The following is a list of Benefits in Kind that an employer may give out to their employees. We have sorted them in order of capital value and expense, however, it’s important to bear in mind that the following are BIK rates paid by the employee. 

This is because these BIK’s are not primarily made for use in work, and have benefits outside of it. We have sorted them from the most costly in terms of capital. 

Accommodation

When a company offers accommodation, it’s usually purely to attract skilled workers from afar. The higher the level of skill and certification a person is, the more a company will have to compete to acquire them. 

Providing accommodation rules out the need on their part to find a place of their own to move just for the job without the need to hunt and look for a place themselves. 

BIK Rate: The BIK tax on accommodation is calculated based on the property’s annual value or the amount of the allowance. For the tax year 2023-2024, the rates range from 0% for properties with an annual value up to £75,000 to 10% for properties valued over £200,000. These rates are then applied to the employee’s income tax band.

School Fees

Course, school fees etc. all serve to develop your talent. The fees that you pay for courses and private schools are made back when your staff increases their productivity and begins to specialise in areas of the business that directly affect the bottom line. 

Alternatively, some companies pay for the private school of their employee’s children as an incentive to join their company. This doubles as an incentive to stay. 

BIK Rate – The BIK Tax rate for school fees are taxed as regular income for the employee’s marginal tax rate. This can reach as high as 45% for high earners. 

Low-Interest Or Interest-Free Loans

Loans given by the company to an employee provide a great advantage for an employee. It allows them to fund significant ventures, such as buying a home or consolidating their debts. The lack of interest, or low interest, means that the employee doesn’t have to pay the fee that’s associated with borrowing.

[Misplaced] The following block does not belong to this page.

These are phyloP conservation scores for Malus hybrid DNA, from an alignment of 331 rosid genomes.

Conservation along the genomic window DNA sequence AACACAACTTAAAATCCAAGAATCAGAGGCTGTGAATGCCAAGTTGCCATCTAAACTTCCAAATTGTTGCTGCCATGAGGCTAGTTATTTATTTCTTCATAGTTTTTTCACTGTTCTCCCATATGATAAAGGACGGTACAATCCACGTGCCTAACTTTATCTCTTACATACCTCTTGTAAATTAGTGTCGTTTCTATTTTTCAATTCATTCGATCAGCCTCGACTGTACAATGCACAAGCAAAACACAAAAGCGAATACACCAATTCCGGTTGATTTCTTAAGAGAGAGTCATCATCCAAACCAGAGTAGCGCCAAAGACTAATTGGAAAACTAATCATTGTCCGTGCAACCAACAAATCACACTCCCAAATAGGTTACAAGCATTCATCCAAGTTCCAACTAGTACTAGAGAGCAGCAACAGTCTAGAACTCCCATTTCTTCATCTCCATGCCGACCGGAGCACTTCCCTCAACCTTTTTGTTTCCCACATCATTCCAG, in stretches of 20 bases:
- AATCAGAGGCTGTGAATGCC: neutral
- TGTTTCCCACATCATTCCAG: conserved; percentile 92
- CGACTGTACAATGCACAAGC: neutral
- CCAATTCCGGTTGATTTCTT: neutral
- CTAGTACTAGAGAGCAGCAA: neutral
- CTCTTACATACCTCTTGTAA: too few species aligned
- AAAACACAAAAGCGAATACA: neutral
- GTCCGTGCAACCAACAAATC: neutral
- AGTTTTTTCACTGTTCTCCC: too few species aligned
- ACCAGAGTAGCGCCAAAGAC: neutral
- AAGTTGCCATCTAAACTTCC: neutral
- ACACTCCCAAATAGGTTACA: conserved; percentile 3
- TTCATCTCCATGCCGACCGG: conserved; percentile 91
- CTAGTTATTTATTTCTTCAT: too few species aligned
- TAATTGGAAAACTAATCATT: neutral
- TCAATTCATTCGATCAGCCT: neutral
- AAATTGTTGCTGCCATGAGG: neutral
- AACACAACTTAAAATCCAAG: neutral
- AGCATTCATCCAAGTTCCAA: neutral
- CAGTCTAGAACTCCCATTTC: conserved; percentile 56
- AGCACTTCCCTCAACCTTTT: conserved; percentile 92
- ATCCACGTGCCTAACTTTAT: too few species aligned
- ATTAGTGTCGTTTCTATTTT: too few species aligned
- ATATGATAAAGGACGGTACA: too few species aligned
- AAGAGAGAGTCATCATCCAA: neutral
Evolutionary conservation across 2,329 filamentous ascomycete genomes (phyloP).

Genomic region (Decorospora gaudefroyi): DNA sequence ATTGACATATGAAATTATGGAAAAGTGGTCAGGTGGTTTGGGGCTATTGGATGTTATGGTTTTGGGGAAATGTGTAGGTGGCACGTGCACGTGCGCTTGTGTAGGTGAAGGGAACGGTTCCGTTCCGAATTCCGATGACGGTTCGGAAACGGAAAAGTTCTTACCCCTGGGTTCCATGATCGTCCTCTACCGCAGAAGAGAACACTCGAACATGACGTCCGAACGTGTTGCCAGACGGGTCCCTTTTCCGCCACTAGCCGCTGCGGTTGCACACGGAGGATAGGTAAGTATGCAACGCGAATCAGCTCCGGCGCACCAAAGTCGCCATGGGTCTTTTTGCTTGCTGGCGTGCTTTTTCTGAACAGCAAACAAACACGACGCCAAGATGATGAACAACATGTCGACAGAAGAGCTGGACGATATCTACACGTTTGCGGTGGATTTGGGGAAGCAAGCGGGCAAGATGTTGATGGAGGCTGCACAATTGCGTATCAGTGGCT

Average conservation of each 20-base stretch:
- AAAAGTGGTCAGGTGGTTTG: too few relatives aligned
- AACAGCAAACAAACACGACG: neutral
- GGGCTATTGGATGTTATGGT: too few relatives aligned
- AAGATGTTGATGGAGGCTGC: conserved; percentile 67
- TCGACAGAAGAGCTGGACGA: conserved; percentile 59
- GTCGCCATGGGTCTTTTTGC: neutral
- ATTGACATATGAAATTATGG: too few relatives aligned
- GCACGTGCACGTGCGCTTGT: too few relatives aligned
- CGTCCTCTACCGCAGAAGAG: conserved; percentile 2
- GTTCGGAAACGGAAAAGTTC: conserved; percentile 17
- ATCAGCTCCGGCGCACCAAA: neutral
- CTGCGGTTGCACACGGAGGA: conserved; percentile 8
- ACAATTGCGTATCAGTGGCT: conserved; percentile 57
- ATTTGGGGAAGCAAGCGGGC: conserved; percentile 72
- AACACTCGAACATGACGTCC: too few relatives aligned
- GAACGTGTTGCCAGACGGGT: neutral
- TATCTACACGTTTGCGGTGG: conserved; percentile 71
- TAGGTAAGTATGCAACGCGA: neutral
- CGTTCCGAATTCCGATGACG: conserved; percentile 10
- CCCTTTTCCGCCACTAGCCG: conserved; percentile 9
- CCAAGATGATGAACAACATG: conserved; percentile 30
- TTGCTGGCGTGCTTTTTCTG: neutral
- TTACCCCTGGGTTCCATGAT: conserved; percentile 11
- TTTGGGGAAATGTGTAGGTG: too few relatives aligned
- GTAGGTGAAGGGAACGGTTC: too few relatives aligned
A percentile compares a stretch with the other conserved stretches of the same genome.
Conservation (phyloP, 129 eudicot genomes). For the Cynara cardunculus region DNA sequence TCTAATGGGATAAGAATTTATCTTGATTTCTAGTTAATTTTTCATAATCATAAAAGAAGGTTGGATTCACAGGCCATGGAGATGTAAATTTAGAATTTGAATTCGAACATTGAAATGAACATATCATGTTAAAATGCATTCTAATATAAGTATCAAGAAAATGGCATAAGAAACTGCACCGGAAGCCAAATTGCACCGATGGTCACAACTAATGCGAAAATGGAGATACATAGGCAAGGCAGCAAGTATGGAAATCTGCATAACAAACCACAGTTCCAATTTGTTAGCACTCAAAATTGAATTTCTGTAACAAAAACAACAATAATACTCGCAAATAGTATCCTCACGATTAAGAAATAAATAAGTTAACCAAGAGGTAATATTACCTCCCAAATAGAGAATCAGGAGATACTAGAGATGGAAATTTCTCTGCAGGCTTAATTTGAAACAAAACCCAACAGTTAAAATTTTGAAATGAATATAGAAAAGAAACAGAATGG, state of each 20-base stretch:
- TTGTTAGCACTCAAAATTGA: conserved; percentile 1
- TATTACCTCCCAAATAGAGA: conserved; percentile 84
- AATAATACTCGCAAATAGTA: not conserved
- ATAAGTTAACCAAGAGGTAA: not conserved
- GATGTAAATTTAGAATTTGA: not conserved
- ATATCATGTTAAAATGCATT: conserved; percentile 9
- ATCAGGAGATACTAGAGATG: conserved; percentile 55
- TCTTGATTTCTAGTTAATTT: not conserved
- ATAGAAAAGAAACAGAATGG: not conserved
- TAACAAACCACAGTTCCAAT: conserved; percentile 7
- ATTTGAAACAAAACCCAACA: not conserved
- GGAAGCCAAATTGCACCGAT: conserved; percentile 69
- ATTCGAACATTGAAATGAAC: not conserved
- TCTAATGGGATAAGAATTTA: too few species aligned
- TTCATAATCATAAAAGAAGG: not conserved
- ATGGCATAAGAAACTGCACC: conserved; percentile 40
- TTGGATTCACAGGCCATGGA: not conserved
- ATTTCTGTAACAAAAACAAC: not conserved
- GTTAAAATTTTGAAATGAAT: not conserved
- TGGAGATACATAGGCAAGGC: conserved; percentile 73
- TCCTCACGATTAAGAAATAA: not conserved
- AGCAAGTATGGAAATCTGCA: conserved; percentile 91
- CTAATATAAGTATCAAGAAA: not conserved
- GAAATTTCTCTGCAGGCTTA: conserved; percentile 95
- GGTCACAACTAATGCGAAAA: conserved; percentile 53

BIK Rate – The difference between the interest the employee would have paid on a comparable loan from commercial lenders, and the interest (if any) that they pay with the company loan is what determines the BIK rate. This figure is then taxed at the employee’s marginal tax rate. 

Private Medical Insurance

Private healthcare is essentially a first-class ticket. It offers lower wait times, and often superior service compared to public healthcare. As a result, it’s a very nice perk that puts a lot of employees at ease. Furthermore, a lot of private insurance have policies that allow them to treat already existing conditions, providing the person has been insured for at least two years or more. This can provide a strong incentive to stay and fix issues. 

BIK rate – The BIK Rate for PMI depends on the cost of the premium, and whether or not it extends to the family of the employee. The rates are as follows: 

  • Employee only: 13.25% of the gross (pre-tax) premium
  • Employee and one adult: 26.5% of the gross premium
  • Employee, one adult, and children: 39.75% of the gross premium

 

Conclusion

BIK Tax is meted out on a case-by-case basis. Considering you have no control over HMRC’s annual BIK rate, and high-valued employees have the power to negotiate for higher wages, the only real way in which you can control the BIK rate is in your choice of company car. 

FAQ: How is BIK Tax paid? 

BIK tax is usually paid by the employee, and taxed through the PAYE system. This means deductions are made directly from the employee’s salary each month, alongside income tax and national insurance contributions. 

It’s important to note, however, that employers play a role in how BIK tax is paid. Employers act as tax collectors for the HMRC by deducting the appropriate amount from the gross salary of the employee, just as they do for any other tax. 

FAQ: Are any BIKs exempt from tax? 

Yes, there are. 

  • Childcare – Providing childcare facilities on-site or vouchers for childcare is a valuable benefit for working parents. Since it’s classed as supporting working families, no BIK tax is applied. 
  • Cycling – Including safety equipment, cycling is also another BIK that’s exempt from tax thanks to the Cycle to Work Scheme, promoting cycling as a form of transport.